Seek alternative resources, KL businesses advised


Shops shuttered in the Bukit Bintang business district during the lockdown. At least 2,500 restaurants went out of business last year and another 4,750 are expected to follow. — SAMUEL ONG/The Star

AN economist has warned that Kuala Lumpur establishments risk facing the same fate as the century-old Coliseum Cafe in Jalan Tuanku Abdul Rahman if they do not turn around their business, downsize operations or temporarily close to save on operating costs.

Sunway University economics professor Yeah Kim Leng said the other alternative for businesses to stay afloat was to seek some form of government aid.

The iconic Coliseum Cafe closed recently after it was unable to sustain its business since the start of the movement control order in March last year.

Yeah said the travel, hospitality, recreational, entertainment as well as food and beverage (F&B) sectors had borne the brunt of Covid-19’s impact on the economy, suffering tremendous losses since last year.

“These are dynamic businesses and some like the F&B sector have faced massive challenges and competition from street hawkers due to the prolonged restriction on movement.

“Hundreds of eateries simply could not compete with the ‘delivery and takeaway only’ model as they had to deal with high overheads such as rent, licensing fees and staff salaries.

“A prolonged lockdown will contribute towards more closures and Kuala Lumpur will eventually become like a ghost town.

“Those who manage to downsize early or close (temporarily) can at least hope for early recovery and resume operations once the lockdown has ceased,” he added.

Yeah, however, cautioned that it would continue to be challenging post-lockdown as businesses would still have to comply with the standard operating procedure.

He advised businesses to find alternative resources to stay open or seek government aid, saying that there was no point in throwing good money after bad.

“The strategy now is for the government to ramp up vaccination under its National Covid-19 Immunisation Programme.

“It is the fastest way for all sectors of the economy to recover,” he stressed.

Malaysian Association of Tour and Travel Agents (MATTA) president Datuk Tan Kok Liang, who echoed Yeah’s views, said achieving herd immunity was the solution.

“The tourism segment has become so fragile with continuous travel restrictions and lockdowns; it has cut through all segments of the business, small and big.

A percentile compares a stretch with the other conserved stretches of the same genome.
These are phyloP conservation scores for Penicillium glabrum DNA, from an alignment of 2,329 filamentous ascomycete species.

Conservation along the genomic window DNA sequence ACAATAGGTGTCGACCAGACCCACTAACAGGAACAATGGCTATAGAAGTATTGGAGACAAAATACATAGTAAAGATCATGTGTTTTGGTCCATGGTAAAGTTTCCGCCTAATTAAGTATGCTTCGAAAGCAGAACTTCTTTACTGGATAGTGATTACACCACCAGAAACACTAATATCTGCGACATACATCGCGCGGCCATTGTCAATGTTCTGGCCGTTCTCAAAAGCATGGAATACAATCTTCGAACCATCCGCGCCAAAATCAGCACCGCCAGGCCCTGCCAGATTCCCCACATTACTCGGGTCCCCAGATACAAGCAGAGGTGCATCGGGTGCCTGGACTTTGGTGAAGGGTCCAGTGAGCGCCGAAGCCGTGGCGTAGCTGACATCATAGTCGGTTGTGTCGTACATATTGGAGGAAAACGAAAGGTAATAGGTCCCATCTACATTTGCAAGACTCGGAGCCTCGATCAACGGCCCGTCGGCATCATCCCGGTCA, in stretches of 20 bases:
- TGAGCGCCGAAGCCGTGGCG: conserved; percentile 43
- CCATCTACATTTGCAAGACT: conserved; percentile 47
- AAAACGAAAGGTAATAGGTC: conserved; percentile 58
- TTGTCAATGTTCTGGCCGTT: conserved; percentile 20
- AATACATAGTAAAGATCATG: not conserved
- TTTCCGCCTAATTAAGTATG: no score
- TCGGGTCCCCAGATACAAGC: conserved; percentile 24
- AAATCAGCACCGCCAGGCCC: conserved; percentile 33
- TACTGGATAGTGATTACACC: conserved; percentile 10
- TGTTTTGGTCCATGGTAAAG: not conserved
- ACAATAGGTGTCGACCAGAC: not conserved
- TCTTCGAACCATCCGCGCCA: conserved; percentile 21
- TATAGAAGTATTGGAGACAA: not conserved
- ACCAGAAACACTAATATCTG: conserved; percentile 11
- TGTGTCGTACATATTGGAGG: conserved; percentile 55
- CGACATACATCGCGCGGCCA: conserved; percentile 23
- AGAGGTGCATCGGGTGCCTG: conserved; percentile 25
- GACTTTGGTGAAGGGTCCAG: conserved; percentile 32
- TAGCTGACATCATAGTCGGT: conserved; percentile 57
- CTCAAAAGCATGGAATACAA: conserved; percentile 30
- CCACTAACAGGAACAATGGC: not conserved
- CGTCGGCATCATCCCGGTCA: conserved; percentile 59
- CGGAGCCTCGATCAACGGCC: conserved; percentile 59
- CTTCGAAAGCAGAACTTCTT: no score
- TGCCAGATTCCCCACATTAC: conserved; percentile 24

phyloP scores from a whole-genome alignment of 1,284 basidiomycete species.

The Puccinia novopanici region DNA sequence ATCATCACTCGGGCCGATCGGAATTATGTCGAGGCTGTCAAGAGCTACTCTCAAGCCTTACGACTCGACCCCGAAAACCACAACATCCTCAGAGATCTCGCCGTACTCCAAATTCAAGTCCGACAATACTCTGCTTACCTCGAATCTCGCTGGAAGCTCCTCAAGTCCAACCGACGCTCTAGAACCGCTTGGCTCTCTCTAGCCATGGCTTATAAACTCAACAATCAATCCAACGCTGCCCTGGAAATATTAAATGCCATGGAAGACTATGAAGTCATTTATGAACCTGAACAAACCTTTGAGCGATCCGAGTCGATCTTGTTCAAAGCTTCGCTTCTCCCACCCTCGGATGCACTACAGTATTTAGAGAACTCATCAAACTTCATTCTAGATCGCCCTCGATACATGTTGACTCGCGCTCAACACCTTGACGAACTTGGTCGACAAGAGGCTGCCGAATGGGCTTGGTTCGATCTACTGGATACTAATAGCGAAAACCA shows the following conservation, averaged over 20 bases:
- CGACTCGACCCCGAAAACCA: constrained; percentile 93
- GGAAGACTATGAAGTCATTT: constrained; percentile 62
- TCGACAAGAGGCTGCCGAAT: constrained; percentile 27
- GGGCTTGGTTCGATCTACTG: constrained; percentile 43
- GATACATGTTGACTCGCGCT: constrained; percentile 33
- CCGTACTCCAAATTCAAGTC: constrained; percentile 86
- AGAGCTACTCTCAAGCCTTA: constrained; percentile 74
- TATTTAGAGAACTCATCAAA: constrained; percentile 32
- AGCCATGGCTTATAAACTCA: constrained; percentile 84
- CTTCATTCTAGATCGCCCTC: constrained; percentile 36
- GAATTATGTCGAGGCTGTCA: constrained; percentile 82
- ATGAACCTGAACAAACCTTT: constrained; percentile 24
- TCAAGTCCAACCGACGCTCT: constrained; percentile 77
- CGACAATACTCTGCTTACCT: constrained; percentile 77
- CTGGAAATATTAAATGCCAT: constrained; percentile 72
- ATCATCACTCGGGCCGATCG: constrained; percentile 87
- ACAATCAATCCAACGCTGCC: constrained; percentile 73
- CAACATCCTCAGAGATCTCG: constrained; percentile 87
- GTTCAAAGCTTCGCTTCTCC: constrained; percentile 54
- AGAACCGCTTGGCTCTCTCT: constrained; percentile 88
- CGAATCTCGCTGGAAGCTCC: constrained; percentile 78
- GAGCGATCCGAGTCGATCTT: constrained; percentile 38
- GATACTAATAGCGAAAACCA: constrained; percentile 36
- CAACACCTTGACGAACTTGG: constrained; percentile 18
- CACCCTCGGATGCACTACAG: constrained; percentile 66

“Most NGOs, including MATTA, have already voiced out the importance of achieving herd immunity as it will solve a big part of the problem.

“We hope that tourism frontliners, which consist of not just hoteliers but also tour guides, tour operators, bus drivers, pilots, cabin crew and spa workers, will be vaccinated soon.

“Otherwise more sub-sectors will continue to fall,” he added.

Already facing the adverse effects of the pandemic are restaurants throughout the country, according to the Malaysian Muslim Restaurant Owners Association (Presma) and Malaysian Indian Restaurant Owners Association (Primas).

The associations, which represent some 12,000 businesses nationwide, said at least 20% or 2,500 restaurants went out of business last year.

Another 50% or some 4,750 are expected to close as their cash flow has dried up and overhead costs are eating into their capital and reserves.

“Ninety-five per cent of the operators do not own the premises and have to pay rent, which can amount to thousands of ringgit,” said Presma president Datuk Jawahar Ali Taib Khan.

He cited as example a restaurant operator in Taman Tun Dr Ismail who averages RM500 per day in sales but has to pay rental of RM15,000 per month.

Presma is appealing for an automatic three-month moratorium across the board for restaurant owners, with a case-by-case review for extension after that period without affecting their credit score, and for landlords to grant relief on rentals for three months.

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